Four homemakers who comprise the Dharani Ensemble will present Mohiniyattam concerts in Europe with their guru Shyamala Surendran
Tucked away off SRM Road in Kaloor is Dharani School of Performing Arts, in a house with a neat small garden. On its red oxide first floor is the wooden trussed dance hall where a Nataraja image stands adorned with pink hibiscus. A full length mirror hangs on a wall beside which lies a wooden plank and a small baton. Four women dressed in cream and gold costume stand in prayer with folded hands and closed eyes. On completion they walk across to the plank, bow, touch it with deference and arrange themselves to begin their dance practice. The plank is symbolic of their absent teacher Shyamala Surendran and founder of the school, who is away on tour. The dancers - Sindhu Sunny, Usha Mohan, Lakshmi N. Vishawanthan and Ameena Shanavas - who form the Dharani Ensemble, are set to join her for a three week tour of Hungary and Germany presenting six concerts. “We are very excited about our maiden performance before a western audience,” they say.
The common thread that unites these dancers and their passion for dance is the fact that these full time homemakers have made a sacred place for dance in their lives that stretches between home, high profile husbands, social life and raising kids.
Forty-four-year old Sindhu has been learning dance since 2002. Her enrolment was “accidental” she recalls, when she tagged along with a friend who came for her daughter’s admission. Her family has been very encouraging and Sindhu finds dance as a source of joy. She says it’s helped her come into her own. Lakshmi, a mother of two girls aged 14 and 12, learnt Bharatanatayam in school. She has performed in concerts in U.S. before she came to the city and joined Dharani. Dance is meditation for her as it quietens the mind. The oldest in the group is 48-year-old Usha, mother of two sons, 30 and 25. Usha has been learning dance for the past 14 years and believes that she is good at it because of her guru Shyamala’s insistence of daily practice. Ameena Shanavas is the youngest at 34. For her dance is a passion.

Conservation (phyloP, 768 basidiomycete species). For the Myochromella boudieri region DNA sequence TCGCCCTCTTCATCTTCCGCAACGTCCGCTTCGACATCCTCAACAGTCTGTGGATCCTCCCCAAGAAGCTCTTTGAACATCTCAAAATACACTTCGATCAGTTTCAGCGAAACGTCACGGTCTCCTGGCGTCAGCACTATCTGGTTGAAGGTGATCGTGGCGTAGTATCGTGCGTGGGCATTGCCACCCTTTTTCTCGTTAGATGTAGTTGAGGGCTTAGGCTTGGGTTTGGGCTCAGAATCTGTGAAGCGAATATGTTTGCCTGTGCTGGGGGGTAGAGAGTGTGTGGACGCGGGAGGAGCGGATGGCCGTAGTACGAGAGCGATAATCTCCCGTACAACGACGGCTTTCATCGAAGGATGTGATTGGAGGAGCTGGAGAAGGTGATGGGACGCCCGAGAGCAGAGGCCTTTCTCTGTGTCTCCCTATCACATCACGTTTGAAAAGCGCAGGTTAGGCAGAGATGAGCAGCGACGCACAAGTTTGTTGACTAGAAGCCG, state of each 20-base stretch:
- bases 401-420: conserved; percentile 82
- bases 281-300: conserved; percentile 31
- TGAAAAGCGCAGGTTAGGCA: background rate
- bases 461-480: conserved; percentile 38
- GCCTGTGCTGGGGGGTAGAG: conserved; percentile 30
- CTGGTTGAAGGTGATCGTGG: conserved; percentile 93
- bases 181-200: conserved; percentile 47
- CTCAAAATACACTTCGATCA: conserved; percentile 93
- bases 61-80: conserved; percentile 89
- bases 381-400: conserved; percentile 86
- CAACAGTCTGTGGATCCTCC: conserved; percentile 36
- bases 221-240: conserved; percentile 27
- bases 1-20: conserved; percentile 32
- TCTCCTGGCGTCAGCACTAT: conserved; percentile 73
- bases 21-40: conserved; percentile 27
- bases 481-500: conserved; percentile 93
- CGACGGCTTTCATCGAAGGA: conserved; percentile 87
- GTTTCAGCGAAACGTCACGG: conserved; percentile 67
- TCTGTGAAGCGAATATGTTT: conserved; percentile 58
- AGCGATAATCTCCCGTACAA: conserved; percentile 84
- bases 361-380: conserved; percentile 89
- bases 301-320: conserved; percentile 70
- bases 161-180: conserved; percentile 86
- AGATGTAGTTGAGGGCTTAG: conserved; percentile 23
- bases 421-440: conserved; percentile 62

Sindhu believes that dance has enabled her come out of a cocoon of shyness. “I was very shy and reserved. Dance has brought about a complete makeover in my personality.” Usha too speaks about a change in her temperament after she began learning dance. “I was short-tempered. Dance has taught me to deal with my weaknesses. My children are very pleased with the change in me and encourage me in this pursuit. They feel proud.”
Much as the group is keen to perform in front of a western audience they are excited about the challenge to communicate with them. “Western audience is deeply appreciative about the subtle nuances of classical Indian dance, especially precise rhythm, eye movements and facial expressions or abhinaya. In western dance emotions are communicated through the body,” says Lakshmi.
For better communication the group has devised translations in Hungarian and German to be played in between the songs and dance, especially for the finale - Tatavamasi- which narrates the story of Lord Ayappa and is Dharani’s home production. The other pieces that Dharani Ensemble will stage are Ganeshsthuthi, Jatiswaram, Jayadeva’s Ashtapathi, Omanathingal kidavo as padam, Thillana and will conclude with Tatavamasi. All the dances are Mohiniyattam and have been choreographed by their guru.